But we must also realize that, that for all our power, we can rarely succeed by simply going it alone.

If we want the world to heed our views and follow our lead, we must listen to the concerns of others.

We must listen confidently to rising powers such as China, who want to have a greater say in global governance, as we push them to abide by the same rules that we ourselves uphold.

We must listen to scientists who say global warming is a real and grave threat to our future; scientists who believe that conservation is a national security imperative, not a four-letter word.

And we must listen to those who argue that globalization should not lead to marginalization of the world's poor.

I have traveled almost everywhere, and I have found that there are essentially three categories of countries in the world today.

In the first, people work all day and still don't have enough to eat.

In the second, families are able to scrape together just enough food to meet their basic needs.

In the third category of countries, diet books are bestsellers.

Of course, the same distinctions also apply to the neighborhoods of Boston and Baltimore, and to the mountains of Appalachia and the American West.

Confronted with this hard truth, some people simply shrug their shoulders and say that such inequality is too bad, but there is not anything anyone can do about it.

I say, such unfairness is intolerable, and we each have a responsibility to change it.

As the "light on the hill," the Tufts community has always taken these responsibilities seriously—and today's graduates are no exception.

Through protests and marches, you have made your voices heard on behalf of the voiceless.

You have stood up on behalf of workers, you have spoken out against the scourge of sexual assault, you have made clear that black lives matter, and you have pressed for action on climate change.

With the assistance of institutions such as Tufts College, you have shown yourselves to be active citizens—and I am proud that this commitment to public service was recognized when the Truman Scholarship Foundation, which I chair, named Tufts its honor institution last year.

So there is an awful lot to congratulate you on today.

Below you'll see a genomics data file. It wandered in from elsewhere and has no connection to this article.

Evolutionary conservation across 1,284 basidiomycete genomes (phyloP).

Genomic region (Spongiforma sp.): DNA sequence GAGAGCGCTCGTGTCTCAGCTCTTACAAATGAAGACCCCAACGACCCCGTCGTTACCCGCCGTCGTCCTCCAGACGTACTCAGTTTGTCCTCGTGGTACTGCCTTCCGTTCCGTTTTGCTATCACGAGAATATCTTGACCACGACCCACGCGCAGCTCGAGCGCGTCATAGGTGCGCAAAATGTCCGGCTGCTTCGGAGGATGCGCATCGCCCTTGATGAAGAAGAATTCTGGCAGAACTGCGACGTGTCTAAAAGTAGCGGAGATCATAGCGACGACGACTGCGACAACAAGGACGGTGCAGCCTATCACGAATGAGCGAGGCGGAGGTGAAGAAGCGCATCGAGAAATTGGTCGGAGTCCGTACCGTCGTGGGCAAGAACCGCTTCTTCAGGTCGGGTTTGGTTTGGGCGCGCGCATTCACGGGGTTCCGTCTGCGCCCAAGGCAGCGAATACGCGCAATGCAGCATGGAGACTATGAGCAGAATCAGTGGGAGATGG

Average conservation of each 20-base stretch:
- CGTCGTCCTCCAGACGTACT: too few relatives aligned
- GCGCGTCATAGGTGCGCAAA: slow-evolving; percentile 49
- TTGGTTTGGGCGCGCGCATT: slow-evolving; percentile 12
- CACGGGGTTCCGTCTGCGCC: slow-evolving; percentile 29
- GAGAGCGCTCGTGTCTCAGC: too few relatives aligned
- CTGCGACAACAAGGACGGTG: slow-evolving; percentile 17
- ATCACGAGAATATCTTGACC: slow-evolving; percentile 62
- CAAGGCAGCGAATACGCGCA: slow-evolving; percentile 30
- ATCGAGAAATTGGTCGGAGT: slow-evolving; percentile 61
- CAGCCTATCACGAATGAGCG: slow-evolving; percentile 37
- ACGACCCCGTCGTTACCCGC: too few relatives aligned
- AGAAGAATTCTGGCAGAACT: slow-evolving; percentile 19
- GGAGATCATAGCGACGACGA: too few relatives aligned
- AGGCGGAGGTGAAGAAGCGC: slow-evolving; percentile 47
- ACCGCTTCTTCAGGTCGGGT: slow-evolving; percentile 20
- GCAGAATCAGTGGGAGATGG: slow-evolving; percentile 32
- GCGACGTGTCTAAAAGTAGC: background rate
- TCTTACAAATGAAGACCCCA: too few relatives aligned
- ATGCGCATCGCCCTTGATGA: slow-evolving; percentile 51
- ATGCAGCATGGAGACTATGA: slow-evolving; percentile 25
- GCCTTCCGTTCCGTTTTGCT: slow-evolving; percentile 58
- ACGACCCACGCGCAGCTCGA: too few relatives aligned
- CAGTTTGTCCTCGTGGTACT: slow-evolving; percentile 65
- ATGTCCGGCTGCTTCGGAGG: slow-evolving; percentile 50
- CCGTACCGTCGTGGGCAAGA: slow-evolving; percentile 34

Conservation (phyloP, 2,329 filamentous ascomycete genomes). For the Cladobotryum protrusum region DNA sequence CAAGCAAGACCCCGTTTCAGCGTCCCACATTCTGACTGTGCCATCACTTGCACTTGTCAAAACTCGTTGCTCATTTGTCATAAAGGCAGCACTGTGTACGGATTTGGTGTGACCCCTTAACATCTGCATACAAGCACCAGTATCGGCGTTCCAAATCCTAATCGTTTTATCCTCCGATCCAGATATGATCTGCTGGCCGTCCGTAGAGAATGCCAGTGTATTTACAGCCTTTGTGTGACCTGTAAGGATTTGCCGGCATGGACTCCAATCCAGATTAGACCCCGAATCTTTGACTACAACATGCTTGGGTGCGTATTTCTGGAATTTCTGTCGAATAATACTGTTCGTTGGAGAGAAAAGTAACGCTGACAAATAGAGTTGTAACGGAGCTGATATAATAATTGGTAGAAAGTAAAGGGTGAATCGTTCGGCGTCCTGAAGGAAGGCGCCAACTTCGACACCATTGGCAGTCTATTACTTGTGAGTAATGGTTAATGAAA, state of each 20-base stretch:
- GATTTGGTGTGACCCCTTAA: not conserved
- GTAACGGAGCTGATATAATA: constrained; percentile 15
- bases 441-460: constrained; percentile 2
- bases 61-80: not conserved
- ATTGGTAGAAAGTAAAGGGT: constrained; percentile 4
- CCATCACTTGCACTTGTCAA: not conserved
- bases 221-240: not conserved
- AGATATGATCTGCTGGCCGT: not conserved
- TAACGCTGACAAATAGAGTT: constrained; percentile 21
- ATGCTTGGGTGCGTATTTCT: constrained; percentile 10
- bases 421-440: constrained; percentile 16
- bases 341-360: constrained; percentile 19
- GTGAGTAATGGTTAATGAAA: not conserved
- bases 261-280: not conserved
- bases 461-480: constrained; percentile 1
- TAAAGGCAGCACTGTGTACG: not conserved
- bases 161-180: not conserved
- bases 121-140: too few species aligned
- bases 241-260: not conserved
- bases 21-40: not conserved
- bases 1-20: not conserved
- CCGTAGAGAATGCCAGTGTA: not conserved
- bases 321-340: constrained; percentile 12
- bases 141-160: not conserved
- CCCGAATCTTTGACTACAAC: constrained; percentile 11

But, as I said earlier, I want to challenge you to do far, far more after you leave this wonderful place.

For while there was a time when you could say that you did not know enough, today—armed with this extraordinary education—there can be no doubt that you can help produce enough food, build enough shelter, deliver enough medicine, and share enough knowledge to allow people everywhere to live better and more productive lives.

Now, I don't intend to put the weight of the world upon your shoulders, because that is always be your parent's job.

But I do hope—actually, I insist—that each of you, after bidding farewell to Jumbo, and having your last drink at the Burren, use the knowledge gained here at Tufts to be more than a consumer of liberty.

I insist that you also be a defender and an enricher of it, employing your talents to heal, help and teach—both here at home and abroad.

I insist that you be doers, not just hearers.

I insist that you put your opinions to the test, when required, you dare—as Tufts' motto suggests—to be voices crying for peace and light.

Because your choices will make all the difference to you, and to us all.

The future depends not on the stars or some mysterious forces of history; but rather on the decisions that you make—and I truly, truly mean that.

You are the leaders of tomorrow, and it will be your job to pick up the baton so often mishandled by the leaders of yesterday and today.

It the job that you must approach with modesty, for some of what is thought to be knowledge today will be considered mistaken assumptions tomorrow. But humility and critical thinking, when combined with courage and determination, are indispensable qualities of leadership.

It is said that all work that is worth doing is done in faith.

Today, at this ceremony of cherished memory and shared resolve, let us each embrace the faith that every challenge surmounted by our energy; every problem solved by our wisdom; every soul awakened by our passion; and every barrier to justice brought down by our determination will ennoble our own lives, inspire others, and explode outward the boundaries of what is achievable on this earth.

To the Class of 2015, I say again, "congratulations." And thank you so much for making me a part of your remarkable class.

Speech taken from